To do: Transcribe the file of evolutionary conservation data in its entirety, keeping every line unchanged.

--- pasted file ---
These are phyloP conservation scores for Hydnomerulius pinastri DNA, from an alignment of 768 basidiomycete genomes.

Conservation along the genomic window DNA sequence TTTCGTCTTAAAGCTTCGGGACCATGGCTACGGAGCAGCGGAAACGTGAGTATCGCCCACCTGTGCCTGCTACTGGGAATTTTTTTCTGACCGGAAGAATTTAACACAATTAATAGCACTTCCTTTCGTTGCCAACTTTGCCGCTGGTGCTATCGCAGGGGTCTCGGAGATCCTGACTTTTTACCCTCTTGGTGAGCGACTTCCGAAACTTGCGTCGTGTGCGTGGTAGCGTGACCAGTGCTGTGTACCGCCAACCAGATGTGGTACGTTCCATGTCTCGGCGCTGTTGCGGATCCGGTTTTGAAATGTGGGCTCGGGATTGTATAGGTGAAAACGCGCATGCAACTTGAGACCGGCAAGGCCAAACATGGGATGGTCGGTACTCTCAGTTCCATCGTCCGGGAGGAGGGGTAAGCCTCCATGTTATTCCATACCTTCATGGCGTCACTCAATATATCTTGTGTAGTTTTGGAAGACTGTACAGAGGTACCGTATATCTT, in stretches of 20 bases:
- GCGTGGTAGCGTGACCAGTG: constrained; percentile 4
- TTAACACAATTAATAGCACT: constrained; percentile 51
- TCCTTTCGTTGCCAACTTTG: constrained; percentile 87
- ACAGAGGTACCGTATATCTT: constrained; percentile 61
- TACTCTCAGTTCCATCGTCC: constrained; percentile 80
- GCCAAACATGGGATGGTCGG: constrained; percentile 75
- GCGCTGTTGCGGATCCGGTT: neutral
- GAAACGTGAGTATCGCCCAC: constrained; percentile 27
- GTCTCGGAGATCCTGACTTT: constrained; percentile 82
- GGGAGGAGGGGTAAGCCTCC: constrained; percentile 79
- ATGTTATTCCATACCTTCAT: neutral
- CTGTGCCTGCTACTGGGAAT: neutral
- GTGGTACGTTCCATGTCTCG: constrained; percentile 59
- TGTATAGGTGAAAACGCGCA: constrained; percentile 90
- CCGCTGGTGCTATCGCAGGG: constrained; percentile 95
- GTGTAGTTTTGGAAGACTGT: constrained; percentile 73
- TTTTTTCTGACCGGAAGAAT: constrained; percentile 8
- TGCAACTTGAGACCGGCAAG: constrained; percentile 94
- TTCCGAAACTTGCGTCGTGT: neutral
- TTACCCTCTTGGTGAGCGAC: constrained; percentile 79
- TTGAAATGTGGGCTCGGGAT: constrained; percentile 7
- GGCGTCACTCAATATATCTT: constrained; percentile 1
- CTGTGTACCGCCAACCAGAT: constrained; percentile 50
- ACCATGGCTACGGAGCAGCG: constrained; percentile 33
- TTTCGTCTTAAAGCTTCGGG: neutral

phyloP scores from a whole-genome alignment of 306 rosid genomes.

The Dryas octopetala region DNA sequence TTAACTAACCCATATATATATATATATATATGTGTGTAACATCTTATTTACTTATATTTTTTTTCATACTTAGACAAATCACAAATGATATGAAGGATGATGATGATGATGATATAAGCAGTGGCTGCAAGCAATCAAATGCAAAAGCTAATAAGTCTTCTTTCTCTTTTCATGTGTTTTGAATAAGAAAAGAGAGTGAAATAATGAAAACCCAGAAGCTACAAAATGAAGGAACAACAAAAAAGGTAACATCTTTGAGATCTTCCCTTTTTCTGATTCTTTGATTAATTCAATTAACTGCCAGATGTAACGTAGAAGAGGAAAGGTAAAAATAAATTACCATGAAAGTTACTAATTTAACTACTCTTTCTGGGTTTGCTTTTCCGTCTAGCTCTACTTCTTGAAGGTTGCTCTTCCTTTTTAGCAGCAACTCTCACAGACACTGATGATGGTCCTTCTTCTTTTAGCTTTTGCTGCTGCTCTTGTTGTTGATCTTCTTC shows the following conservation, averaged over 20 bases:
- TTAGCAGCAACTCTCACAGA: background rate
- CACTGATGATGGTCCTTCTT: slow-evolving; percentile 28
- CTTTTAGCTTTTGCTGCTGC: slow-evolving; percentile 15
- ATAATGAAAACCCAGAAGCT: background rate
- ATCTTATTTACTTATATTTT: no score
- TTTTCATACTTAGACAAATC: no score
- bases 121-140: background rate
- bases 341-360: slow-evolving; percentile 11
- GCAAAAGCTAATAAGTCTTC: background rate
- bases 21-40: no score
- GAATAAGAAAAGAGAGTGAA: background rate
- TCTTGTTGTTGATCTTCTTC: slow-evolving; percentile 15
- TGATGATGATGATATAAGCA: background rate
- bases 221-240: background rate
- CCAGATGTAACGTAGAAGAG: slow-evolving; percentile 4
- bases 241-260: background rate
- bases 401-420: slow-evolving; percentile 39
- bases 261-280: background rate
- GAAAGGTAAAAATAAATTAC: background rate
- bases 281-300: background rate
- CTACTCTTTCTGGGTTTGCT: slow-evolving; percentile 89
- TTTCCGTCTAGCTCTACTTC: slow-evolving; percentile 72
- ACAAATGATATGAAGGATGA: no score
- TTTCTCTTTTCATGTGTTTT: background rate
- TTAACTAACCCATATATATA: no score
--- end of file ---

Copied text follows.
These are phyloP conservation scores for Hydnomerulius pinastri DNA, from an alignment of 768 basidiomycete genomes.

Conservation along the genomic window DNA sequence TTTCGTCTTAAAGCTTCGGGACCATGGCTACGGAGCAGCGGAAACGTGAGTATCGCCCACCTGTGCCTGCTACTGGGAATTTTTTTCTGACCGGAAGAATTTAACACAATTAATAGCACTTCCTTTCGTTGCCAACTTTGCCGCTGGTGCTATCGCAGGGGTCTCGGAGATCCTGACTTTTTACCCTCTTGGTGAGCGACTTCCGAAACTTGCGTCGTGTGCGTGGTAGCGTGACCAGTGCTGTGTACCGCCAACCAGATGTGGTACGTTCCATGTCTCGGCGCTGTTGCGGATCCGGTTTTGAAATGTGGGCTCGGGATTGTATAGGTGAAAACGCGCATGCAACTTGAGACCGGCAAGGCCAAACATGGGATGGTCGGTACTCTCAGTTCCATCGTCCGGGAGGAGGGGTAAGCCTCCATGTTATTCCATACCTTCATGGCGTCACTCAATATATCTTGTGTAGTTTTGGAAGACTGTACAGAGGTACCGTATATCTT, in stretches of 20 bases:
- GCGTGGTAGCGTGACCAGTG: constrained; percentile 4
- TTAACACAATTAATAGCACT: constrained; percentile 51
- TCCTTTCGTTGCCAACTTTG: constrained; percentile 87
- ACAGAGGTACCGTATATCTT: constrained; percentile 61
- TACTCTCAGTTCCATCGTCC: constrained; percentile 80
- GCCAAACATGGGATGGTCGG: constrained; percentile 75
- GCGCTGTTGCGGATCCGGTT: neutral
- GAAACGTGAGTATCGCCCAC: constrained; percentile 27
- GTCTCGGAGATCCTGACTTT: constrained; percentile 82
- GGGAGGAGGGGTAAGCCTCC: constrained; percentile 79
- ATGTTATTCCATACCTTCAT: neutral
- CTGTGCCTGCTACTGGGAAT: neutral
- GTGGTACGTTCCATGTCTCG: constrained; percentile 59
- TGTATAGGTGAAAACGCGCA: constrained; percentile 90
- CCGCTGGTGCTATCGCAGGG: constrained; percentile 95
- GTGTAGTTTTGGAAGACTGT: constrained; percentile 73
- TTTTTTCTGACCGGAAGAAT: constrained; percentile 8
- TGCAACTTGAGACCGGCAAG: constrained; percentile 94
- TTCCGAAACTTGCGTCGTGT: neutral
- TTACCCTCTTGGTGAGCGAC: constrained; percentile 79
- TTGAAATGTGGGCTCGGGAT: constrained; percentile 7
- GGCGTCACTCAATATATCTT: constrained; percentile 1
- CTGTGTACCGCCAACCAGAT: constrained; percentile 50
- ACCATGGCTACGGAGCAGCG: constrained; percentile 33
- TTTCGTCTTAAAGCTTCGGG: neutral

phyloP scores from a whole-genome alignment of 306 rosid genomes.

The Dryas octopetala region DNA sequence TTAACTAACCCATATATATATATATATATATGTGTGTAACATCTTATTTACTTATATTTTTTTTCATACTTAGACAAATCACAAATGATATGAAGGATGATGATGATGATGATATAAGCAGTGGCTGCAAGCAATCAAATGCAAAAGCTAATAAGTCTTCTTTCTCTTTTCATGTGTTTTGAATAAGAAAAGAGAGTGAAATAATGAAAACCCAGAAGCTACAAAATGAAGGAACAACAAAAAAGGTAACATCTTTGAGATCTTCCCTTTTTCTGATTCTTTGATTAATTCAATTAACTGCCAGATGTAACGTAGAAGAGGAAAGGTAAAAATAAATTACCATGAAAGTTACTAATTTAACTACTCTTTCTGGGTTTGCTTTTCCGTCTAGCTCTACTTCTTGAAGGTTGCTCTTCCTTTTTAGCAGCAACTCTCACAGACACTGATGATGGTCCTTCTTCTTTTAGCTTTTGCTGCTGCTCTTGTTGTTGATCTTCTTC shows the following conservation, averaged over 20 bases:
- TTAGCAGCAACTCTCACAGA: background rate
- CACTGATGATGGTCCTTCTT: slow-evolving; percentile 28
- CTTTTAGCTTTTGCTGCTGC: slow-evolving; percentile 15
- ATAATGAAAACCCAGAAGCT: background rate
- ATCTTATTTACTTATATTTT: no score
- TTTTCATACTTAGACAAATC: no score
- bases 121-140: background rate
- bases 341-360: slow-evolving; percentile 11
- GCAAAAGCTAATAAGTCTTC: background rate
- bases 21-40: no score
- GAATAAGAAAAGAGAGTGAA: background rate
- TCTTGTTGTTGATCTTCTTC: slow-evolving; percentile 15
- TGATGATGATGATATAAGCA: background rate
- bases 221-240: background rate
- CCAGATGTAACGTAGAAGAG: slow-evolving; percentile 4
- bases 241-260: background rate
- bases 401-420: slow-evolving; percentile 39
- bases 261-280: background rate
- GAAAGGTAAAAATAAATTAC: background rate
- bases 281-300: background rate
- CTACTCTTTCTGGGTTTGCT: slow-evolving; percentile 89
- TTTCCGTCTAGCTCTACTTC: slow-evolving; percentile 72
- ACAAATGATATGAAGGATGA: no score
- TTTCTCTTTTCATGTGTTTT: background rate
- TTAACTAACCCATATATATA: no score